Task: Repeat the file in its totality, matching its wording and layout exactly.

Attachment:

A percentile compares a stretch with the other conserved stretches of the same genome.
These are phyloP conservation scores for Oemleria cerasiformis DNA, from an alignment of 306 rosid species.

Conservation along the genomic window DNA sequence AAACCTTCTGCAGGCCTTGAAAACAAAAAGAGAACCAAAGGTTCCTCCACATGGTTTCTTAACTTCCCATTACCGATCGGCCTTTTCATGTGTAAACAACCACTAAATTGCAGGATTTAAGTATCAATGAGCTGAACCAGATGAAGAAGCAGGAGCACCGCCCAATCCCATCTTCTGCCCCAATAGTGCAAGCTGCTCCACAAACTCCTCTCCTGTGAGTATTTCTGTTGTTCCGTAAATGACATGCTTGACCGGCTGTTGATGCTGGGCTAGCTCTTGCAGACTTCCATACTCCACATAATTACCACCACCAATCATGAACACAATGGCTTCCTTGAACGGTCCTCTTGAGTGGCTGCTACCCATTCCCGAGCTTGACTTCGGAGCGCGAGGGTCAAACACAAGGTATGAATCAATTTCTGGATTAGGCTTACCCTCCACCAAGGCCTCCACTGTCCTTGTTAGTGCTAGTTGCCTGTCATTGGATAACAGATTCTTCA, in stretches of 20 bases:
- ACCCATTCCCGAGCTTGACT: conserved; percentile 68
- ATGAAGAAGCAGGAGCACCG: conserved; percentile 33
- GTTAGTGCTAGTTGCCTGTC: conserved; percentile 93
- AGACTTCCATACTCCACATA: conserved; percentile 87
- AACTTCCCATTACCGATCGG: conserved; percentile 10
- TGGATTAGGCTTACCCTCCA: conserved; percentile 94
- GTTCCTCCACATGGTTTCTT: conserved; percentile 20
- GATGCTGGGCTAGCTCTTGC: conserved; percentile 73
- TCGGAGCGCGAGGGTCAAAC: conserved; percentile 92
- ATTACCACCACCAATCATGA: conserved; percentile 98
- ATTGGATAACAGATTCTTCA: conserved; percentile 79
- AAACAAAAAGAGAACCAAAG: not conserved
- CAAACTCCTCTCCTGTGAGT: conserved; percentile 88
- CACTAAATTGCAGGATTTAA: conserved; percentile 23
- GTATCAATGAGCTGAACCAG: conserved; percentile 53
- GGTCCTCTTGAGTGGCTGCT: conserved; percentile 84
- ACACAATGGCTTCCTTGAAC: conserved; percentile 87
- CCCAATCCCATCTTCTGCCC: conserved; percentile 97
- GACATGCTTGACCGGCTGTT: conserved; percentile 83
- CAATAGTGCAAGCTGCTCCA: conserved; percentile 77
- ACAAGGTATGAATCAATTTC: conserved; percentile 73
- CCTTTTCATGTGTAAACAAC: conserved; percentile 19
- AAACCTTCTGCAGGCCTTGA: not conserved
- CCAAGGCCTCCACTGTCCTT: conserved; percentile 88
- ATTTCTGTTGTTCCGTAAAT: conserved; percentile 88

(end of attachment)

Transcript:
A percentile compares a stretch with the other conserved stretches of the same genome.
These are phyloP conservation scores for Oemleria cerasiformis DNA, from an alignment of 306 rosid species.

Conservation along the genomic window DNA sequence AAACCTTCTGCAGGCCTTGAAAACAAAAAGAGAACCAAAGGTTCCTCCACATGGTTTCTTAACTTCCCATTACCGATCGGCCTTTTCATGTGTAAACAACCACTAAATTGCAGGATTTAAGTATCAATGAGCTGAACCAGATGAAGAAGCAGGAGCACCGCCCAATCCCATCTTCTGCCCCAATAGTGCAAGCTGCTCCACAAACTCCTCTCCTGTGAGTATTTCTGTTGTTCCGTAAATGACATGCTTGACCGGCTGTTGATGCTGGGCTAGCTCTTGCAGACTTCCATACTCCACATAATTACCACCACCAATCATGAACACAATGGCTTCCTTGAACGGTCCTCTTGAGTGGCTGCTACCCATTCCCGAGCTTGACTTCGGAGCGCGAGGGTCAAACACAAGGTATGAATCAATTTCTGGATTAGGCTTACCCTCCACCAAGGCCTCCACTGTCCTTGTTAGTGCTAGTTGCCTGTCATTGGATAACAGATTCTTCA, in stretches of 20 bases:
- ACCCATTCCCGAGCTTGACT: conserved; percentile 68
- ATGAAGAAGCAGGAGCACCG: conserved; percentile 33
- GTTAGTGCTAGTTGCCTGTC: conserved; percentile 93
- AGACTTCCATACTCCACATA: conserved; percentile 87
- AACTTCCCATTACCGATCGG: conserved; percentile 10
- TGGATTAGGCTTACCCTCCA: conserved; percentile 94
- GTTCCTCCACATGGTTTCTT: conserved; percentile 20
- GATGCTGGGCTAGCTCTTGC: conserved; percentile 73
- TCGGAGCGCGAGGGTCAAAC: conserved; percentile 92
- ATTACCACCACCAATCATGA: conserved; percentile 98
- ATTGGATAACAGATTCTTCA: conserved; percentile 79
- AAACAAAAAGAGAACCAAAG: not conserved
- CAAACTCCTCTCCTGTGAGT: conserved; percentile 88
- CACTAAATTGCAGGATTTAA: conserved; percentile 23
- GTATCAATGAGCTGAACCAG: conserved; percentile 53
- GGTCCTCTTGAGTGGCTGCT: conserved; percentile 84
- ACACAATGGCTTCCTTGAAC: conserved; percentile 87
- CCCAATCCCATCTTCTGCCC: conserved; percentile 97
- GACATGCTTGACCGGCTGTT: conserved; percentile 83
- CAATAGTGCAAGCTGCTCCA: conserved; percentile 77
- ACAAGGTATGAATCAATTTC: conserved; percentile 73
- CCTTTTCATGTGTAAACAAC: conserved; percentile 19
- AAACCTTCTGCAGGCCTTGA: not conserved
- CCAAGGCCTCCACTGTCCTT: conserved; percentile 88
- ATTTCTGTTGTTCCGTAAAT: conserved; percentile 88